Napoleon Dynamite cartoon series in development
Fox is currently working on developing an animated TV series based on the movie Napoleon Dynamite, ComingSoon.net is reporting. The 2004 cult favorite was a moderate box office hit, grossing $44 million against a production budget of only $400,000. Jon Heder is expected to return to voice the title character, and other members of the cast are in talks to reprise their roles as well.
20,000 Leagues to surface…twice?
The ongoing drama behind Disney’s remake of its landmark 1954 feature 20,000 Leagues Under The Sea has taken another turn towards surfacing on screen after all. The project recently took a dive when incoming Disney Studio chief Richard Ross torpedoed Dick Cook’s proposal for a McG-directed blockbuster, but now it is reported that David Fincher has come aboard to steer a new version. And no sooner had that been announced than 20th Century Fox stated it was developing its own take on the public-domain Jules Verne novel with the Scott Brothers, Tony and Ridley, producing and Timur Bekmambetov rumored to be eying the director’s chair. Further to those reports, THR has more on each studio’s status on their respective Leagues projects.
Shrek Forever After clips and featurettes
Collider shares four movie clips and two featurettes from DreamWorks Animation's upcoming film Shrek Forever After. Directed by Mike Mitchell, the final chapter in Shrek franchise opens on May 21.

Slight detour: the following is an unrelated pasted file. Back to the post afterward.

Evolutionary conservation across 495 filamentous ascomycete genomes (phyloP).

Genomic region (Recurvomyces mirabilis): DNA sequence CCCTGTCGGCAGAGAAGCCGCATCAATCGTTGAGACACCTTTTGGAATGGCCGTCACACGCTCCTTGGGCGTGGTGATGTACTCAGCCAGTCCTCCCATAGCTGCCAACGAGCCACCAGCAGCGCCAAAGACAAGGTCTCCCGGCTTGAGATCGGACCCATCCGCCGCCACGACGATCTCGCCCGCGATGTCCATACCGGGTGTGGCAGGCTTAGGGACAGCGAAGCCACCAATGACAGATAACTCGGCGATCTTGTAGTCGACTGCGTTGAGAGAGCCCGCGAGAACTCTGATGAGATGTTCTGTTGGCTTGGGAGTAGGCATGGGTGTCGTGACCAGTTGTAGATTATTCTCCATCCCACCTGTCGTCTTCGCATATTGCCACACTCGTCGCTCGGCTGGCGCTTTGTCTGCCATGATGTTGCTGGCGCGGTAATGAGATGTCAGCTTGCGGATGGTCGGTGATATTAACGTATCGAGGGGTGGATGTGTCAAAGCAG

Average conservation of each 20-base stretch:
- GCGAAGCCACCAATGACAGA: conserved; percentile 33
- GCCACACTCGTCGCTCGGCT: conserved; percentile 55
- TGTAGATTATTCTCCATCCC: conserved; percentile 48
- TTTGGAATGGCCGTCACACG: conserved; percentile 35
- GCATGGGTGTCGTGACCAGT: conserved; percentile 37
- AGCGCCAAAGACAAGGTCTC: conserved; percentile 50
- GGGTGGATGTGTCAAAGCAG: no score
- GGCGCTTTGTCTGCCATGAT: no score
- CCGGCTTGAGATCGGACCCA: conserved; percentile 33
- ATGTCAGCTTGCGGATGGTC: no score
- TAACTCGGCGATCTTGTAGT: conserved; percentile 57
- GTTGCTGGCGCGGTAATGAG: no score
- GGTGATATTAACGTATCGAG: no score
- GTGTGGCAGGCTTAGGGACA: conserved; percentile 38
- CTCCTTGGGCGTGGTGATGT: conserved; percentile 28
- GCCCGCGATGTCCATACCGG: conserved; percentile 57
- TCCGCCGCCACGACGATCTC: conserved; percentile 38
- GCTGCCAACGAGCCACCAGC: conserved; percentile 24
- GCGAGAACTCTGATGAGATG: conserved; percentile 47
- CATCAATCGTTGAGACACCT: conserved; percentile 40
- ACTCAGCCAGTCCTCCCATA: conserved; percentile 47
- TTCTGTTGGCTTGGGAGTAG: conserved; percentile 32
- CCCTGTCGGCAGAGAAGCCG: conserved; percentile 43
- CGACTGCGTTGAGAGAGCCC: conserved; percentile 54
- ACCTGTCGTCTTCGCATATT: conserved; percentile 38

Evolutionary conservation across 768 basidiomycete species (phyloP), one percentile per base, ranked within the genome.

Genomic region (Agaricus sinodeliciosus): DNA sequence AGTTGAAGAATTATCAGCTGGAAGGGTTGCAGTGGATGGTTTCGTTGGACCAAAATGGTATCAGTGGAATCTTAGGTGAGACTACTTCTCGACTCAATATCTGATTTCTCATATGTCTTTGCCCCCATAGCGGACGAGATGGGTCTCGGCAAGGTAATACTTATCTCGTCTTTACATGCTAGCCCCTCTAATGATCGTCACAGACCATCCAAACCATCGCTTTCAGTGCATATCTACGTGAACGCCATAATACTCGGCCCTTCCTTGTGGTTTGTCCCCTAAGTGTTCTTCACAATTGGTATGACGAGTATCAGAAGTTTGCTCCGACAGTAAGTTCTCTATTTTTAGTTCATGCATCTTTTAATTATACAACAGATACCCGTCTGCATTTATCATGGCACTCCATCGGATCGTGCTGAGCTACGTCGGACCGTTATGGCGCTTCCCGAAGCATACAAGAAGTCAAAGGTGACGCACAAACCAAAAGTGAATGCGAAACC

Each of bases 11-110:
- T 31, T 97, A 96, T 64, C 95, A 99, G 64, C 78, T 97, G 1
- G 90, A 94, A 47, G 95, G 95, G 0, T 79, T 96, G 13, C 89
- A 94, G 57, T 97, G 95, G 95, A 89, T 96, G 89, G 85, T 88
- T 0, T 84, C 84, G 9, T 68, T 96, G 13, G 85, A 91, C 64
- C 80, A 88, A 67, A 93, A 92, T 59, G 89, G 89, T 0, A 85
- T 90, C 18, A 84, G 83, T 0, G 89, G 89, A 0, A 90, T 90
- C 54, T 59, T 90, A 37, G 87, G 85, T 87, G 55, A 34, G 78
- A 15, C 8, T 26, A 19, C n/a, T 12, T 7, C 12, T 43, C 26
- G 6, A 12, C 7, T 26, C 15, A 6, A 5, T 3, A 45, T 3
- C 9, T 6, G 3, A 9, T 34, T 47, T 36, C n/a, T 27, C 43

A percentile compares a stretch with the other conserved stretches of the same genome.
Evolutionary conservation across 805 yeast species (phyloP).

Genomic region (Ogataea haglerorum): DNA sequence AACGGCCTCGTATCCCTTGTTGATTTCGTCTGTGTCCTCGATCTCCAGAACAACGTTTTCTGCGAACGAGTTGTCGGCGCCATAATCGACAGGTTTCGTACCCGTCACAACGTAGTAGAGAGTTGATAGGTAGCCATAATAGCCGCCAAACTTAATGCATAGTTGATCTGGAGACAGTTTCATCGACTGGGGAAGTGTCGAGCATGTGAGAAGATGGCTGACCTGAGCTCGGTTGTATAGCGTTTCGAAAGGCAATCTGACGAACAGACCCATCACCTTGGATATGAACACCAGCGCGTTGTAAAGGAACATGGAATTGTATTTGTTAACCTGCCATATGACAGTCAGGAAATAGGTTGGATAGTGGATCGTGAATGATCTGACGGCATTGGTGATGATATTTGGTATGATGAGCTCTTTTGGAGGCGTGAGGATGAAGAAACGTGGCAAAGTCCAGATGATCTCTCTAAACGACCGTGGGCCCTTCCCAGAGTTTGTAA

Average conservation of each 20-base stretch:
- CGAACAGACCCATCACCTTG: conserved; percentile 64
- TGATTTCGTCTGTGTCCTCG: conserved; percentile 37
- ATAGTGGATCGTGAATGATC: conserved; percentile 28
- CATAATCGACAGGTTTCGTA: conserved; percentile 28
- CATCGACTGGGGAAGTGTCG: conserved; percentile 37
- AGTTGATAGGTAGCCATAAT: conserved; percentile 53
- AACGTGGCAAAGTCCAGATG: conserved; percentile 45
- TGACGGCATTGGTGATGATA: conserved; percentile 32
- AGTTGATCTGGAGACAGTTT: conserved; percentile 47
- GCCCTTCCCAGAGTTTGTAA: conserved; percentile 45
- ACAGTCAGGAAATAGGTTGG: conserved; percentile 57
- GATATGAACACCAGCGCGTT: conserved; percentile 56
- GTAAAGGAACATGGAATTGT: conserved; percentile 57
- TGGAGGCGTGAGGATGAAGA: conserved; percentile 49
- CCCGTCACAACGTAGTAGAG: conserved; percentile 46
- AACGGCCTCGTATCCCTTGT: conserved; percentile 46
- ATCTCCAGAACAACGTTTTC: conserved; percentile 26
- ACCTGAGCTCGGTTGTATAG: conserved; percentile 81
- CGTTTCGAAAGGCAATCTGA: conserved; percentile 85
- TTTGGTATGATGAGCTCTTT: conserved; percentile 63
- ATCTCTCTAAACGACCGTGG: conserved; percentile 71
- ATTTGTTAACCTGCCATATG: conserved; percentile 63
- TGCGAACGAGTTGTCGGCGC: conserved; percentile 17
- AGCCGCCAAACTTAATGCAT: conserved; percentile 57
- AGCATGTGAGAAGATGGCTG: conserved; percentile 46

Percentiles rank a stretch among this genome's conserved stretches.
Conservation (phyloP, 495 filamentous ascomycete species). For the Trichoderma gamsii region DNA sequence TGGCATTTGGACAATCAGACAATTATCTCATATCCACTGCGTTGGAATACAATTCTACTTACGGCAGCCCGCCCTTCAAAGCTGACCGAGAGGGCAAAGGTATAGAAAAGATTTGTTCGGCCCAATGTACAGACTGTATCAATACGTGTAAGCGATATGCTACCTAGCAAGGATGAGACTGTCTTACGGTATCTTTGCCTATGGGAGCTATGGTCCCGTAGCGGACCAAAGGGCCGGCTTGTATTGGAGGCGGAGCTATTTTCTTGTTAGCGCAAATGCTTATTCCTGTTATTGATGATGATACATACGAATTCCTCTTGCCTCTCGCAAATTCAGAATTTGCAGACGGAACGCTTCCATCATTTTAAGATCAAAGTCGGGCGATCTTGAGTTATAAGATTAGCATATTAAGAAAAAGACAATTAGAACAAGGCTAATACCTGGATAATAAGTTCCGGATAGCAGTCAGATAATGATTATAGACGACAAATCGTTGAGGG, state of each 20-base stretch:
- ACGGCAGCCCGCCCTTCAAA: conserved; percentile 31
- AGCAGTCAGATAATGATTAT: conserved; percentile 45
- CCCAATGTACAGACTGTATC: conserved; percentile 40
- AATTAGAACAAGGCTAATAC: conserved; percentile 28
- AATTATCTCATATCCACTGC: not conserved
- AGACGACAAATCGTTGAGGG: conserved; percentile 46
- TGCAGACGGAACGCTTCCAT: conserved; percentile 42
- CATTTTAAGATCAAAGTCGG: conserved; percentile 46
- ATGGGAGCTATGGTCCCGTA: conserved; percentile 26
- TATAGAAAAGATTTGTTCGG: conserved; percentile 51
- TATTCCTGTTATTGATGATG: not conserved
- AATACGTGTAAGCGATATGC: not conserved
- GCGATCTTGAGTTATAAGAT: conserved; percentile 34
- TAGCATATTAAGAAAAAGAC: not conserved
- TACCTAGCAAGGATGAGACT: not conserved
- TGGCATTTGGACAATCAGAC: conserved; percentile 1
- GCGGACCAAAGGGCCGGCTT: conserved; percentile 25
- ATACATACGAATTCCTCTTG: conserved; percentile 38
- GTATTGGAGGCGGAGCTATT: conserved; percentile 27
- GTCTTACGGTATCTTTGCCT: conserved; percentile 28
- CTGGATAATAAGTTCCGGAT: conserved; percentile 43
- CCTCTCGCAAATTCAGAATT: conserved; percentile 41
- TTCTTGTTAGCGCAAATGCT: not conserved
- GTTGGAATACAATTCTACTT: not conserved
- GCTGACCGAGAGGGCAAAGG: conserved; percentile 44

Michael Rianda Finishes 3rd Year Work at CalArts
Work, Michael Rianda’s simply-titled 3rd year film from the CalArts Character Animation program stole the show. His comedic-timing, strong sense of voice direction (and/or casting), and overall funny writing combined to make the stand-out short from 2010. Along with Eric Anderson, Rianda shared the Walter and Gracie Lantz Animation Prize for Best in Show, and it was soon clear why – he had the whole crowd laughing, from his acceptance speech about his Dad’s uncomprimising will to build an outdoor bathtub to the final sequences of his short. However, Rianda’s drawings, while charming, are kinda wonky, his animation isn’t very animated and his lip sync is unsync’d, but you forget all of this as soon as we see those Moon Shoes. Comedy wins out in the end.
One quick rant – I can’t believe the CalArts faculty lets their students use unlicensed music in their shorts. It seems so negligent. I don’t know what the ownership situation is like for CalArts films, as I know some universities claim partial copyrights for their student’s work, but in the end, neither of them fully own the film if the music is borrowed in this manner. I don’t just say this because the students miss a chance to sell or license their film, it’s just sloppy. Create an original work, from tip to tail, and you’ll understand the process far better. Sure, as your career moves forward, you may have the chance to license popular songs, but why hamstring yourself with this issue now, when you could partner with a musician and create something unique and your own?
Ronnie James Dio was heavy metal's little giant
Ronnie James Dio, a towering figure in heavy metal despite his 5'4" frame, died at 7:45 a.m. Sunday, a statement from his wife and manager Wendy said. He was 67.
Dio died in Los Angeles, publicist Maureen O'Connor said. The singer had been treated at a Houston hospital, according to his Web site.
"Today my heart is broken," Wendy Dio wrote on the site. "Many, many friends and family were able to say their private goodbyes before he peacefully passed away.